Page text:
Istanbul Tour Guide



ITG-140-Beylerbeyi Palace Tour

“ Daily Tour ”

Beylerbeyi Palace was planned as a summer resort for the Ottoman sultans and a state guesthouse where foreign heads of state or rulers would be hosted, and it was built upon the request of the sultan of the time, Sultan Abdülaziz (1861-1876). The construction of the palace started on 6 August 1863 and was officially opened for use with a ceremony on Friday, 21 April 1865. The construction organization of the palace was carried out by Ebniye-i Şâhâne Serkalfası (Palace Head) Serkiz Bey (Balyan). Mehmed Efendi, Mahmud Efendi and Rıfat Efendi carried out the duty of building stewardship, which can also be called the financial and administrative affairs responsibility of Beylerbeyi Palace. It is determined that the palace cost approximately 500 thousand Ottoman liras.

Beylerbeyi Palace, the main structure of the group of buildings, is a two-storey masonry building on a high basement. Built on an area of approximately 2,500 square meters, the building sits on a rectangular floor area. The southern part of the palace was organized as Mabeyn-i Hümâyûn, and the northern part was organized as Valide Sultan's Office. There are a total of 6 living rooms, 24 rooms, 1 bath and 1 bathroom on both floors. Beylerbeyi Palace, built by mixing Western and Eastern styles, has the characteristics of a Turkish house plan with its Harem and Mabeyn sections. The roof of the building is hidden from above with a parapet that hides all the edges of the facade. The plan of the palace has a plan composition based on the central hall motif with iwan. The scheme in Beylerbeyi Palace consists of three parts. These sections; Mabeyn-i Hümâyûn, Bedroom (Sultan's Office) and Valide Sultan's Office. The main Harem section, which belongs to the ladies and women, which was built parallel to the sea and immediately after the Valide Sultan Office, was built separately from the main building; This structure has not survived to the present day. The entrance façade of Mabeyn-i Hümâyûn shows an arrangement in which the Neo-baroque emphasis is more evident. The interior arrangements of the palace, such as its masses and facades, were also shaped with a selective approach.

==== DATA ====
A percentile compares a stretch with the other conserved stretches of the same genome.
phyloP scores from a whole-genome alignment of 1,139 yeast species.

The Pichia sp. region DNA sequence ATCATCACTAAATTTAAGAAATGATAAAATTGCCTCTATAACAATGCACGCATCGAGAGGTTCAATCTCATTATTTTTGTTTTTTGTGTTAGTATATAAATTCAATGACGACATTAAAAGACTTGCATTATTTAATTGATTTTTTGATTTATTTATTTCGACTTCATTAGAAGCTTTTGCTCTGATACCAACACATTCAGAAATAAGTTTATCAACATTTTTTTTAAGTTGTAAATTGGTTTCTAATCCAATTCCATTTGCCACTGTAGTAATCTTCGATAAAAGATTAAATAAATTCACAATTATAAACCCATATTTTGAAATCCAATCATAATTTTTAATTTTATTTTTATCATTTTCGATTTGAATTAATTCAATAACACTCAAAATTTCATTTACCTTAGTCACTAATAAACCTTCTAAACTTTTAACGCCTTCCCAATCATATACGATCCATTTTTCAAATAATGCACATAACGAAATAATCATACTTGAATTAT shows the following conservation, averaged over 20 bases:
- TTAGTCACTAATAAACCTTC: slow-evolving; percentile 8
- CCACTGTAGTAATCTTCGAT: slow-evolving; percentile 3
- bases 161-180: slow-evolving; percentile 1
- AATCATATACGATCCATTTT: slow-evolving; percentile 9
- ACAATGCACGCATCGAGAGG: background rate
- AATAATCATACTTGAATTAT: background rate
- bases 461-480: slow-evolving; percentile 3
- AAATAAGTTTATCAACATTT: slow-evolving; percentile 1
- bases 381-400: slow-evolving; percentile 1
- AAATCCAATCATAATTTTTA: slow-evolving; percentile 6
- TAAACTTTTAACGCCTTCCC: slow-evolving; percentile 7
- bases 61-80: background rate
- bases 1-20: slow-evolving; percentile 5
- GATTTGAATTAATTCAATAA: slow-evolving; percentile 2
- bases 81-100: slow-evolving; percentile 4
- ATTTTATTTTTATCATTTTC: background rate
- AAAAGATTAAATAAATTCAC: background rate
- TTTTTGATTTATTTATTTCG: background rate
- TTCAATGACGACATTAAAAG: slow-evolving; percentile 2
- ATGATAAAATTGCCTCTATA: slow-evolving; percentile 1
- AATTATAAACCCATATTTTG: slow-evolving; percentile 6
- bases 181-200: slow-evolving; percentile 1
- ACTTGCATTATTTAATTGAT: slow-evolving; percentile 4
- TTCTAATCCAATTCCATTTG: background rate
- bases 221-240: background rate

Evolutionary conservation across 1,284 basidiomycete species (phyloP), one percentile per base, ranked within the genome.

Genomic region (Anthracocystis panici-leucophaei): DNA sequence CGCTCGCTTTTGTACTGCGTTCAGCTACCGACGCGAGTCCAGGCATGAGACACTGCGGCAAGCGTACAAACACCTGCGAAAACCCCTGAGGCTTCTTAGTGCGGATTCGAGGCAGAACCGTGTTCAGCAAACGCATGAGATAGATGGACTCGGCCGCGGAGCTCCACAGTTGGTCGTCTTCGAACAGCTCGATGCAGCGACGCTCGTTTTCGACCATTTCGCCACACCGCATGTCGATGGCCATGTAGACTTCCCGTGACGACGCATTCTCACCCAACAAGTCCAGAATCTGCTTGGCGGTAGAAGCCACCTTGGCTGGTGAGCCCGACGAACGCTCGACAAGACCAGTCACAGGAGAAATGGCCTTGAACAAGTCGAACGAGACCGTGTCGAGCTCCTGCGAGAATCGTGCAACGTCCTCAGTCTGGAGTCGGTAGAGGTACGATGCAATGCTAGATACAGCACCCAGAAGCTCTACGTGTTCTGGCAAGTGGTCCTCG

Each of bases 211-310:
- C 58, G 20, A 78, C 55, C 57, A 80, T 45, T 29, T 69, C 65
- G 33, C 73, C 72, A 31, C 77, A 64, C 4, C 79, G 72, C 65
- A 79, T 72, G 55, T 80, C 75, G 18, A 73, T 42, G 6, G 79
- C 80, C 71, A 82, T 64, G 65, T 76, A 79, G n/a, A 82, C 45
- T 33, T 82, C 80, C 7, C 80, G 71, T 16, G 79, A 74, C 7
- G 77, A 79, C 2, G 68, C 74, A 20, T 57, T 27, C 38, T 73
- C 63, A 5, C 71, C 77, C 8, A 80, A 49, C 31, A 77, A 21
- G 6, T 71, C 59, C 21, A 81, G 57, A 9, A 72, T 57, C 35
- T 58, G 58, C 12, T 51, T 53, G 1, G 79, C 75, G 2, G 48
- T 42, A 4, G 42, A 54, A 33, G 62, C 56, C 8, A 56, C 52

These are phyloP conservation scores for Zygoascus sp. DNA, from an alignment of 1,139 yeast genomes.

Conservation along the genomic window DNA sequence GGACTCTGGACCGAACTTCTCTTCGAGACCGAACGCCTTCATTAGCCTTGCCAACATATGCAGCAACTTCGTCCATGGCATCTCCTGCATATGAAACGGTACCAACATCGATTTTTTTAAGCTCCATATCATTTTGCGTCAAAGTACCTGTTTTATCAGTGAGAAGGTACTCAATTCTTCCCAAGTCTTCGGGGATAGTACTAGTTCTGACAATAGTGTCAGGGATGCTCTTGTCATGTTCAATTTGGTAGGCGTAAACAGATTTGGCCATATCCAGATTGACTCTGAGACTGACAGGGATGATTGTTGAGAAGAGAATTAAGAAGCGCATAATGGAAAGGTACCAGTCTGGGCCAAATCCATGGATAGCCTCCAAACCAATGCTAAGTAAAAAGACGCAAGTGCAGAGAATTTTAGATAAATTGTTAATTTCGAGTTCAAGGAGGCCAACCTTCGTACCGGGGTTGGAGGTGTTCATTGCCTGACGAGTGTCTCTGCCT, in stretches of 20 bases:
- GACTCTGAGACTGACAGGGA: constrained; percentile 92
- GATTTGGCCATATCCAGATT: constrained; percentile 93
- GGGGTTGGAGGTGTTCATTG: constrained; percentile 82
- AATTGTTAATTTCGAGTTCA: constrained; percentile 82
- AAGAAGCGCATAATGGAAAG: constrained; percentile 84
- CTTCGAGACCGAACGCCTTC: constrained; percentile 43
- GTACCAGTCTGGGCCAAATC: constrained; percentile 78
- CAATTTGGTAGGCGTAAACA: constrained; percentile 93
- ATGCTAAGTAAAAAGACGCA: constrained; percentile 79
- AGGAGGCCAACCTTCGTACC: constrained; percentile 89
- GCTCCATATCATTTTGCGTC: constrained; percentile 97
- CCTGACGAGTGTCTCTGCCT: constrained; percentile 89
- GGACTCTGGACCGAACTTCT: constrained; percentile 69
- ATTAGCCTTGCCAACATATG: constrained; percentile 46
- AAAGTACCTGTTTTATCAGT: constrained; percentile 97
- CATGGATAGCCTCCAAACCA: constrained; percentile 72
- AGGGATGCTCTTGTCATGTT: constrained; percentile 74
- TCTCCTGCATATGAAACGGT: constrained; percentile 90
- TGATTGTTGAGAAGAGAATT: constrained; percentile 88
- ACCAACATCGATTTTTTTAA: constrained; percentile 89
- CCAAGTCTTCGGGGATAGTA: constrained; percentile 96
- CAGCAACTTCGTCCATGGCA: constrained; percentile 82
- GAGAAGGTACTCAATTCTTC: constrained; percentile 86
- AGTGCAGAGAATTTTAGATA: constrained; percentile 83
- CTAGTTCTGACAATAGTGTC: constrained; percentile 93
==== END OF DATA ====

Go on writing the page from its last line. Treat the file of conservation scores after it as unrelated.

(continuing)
Due to the passion of Sultan Abdülaziz, who built Beylerbeyi Palace, for the sea, sea and ship themes were engraved in some of the frames and cartouches on the ceilings of the palace; Sultan Abdülaziz even drew patterns with sea and ship themes to give ideas to painters.

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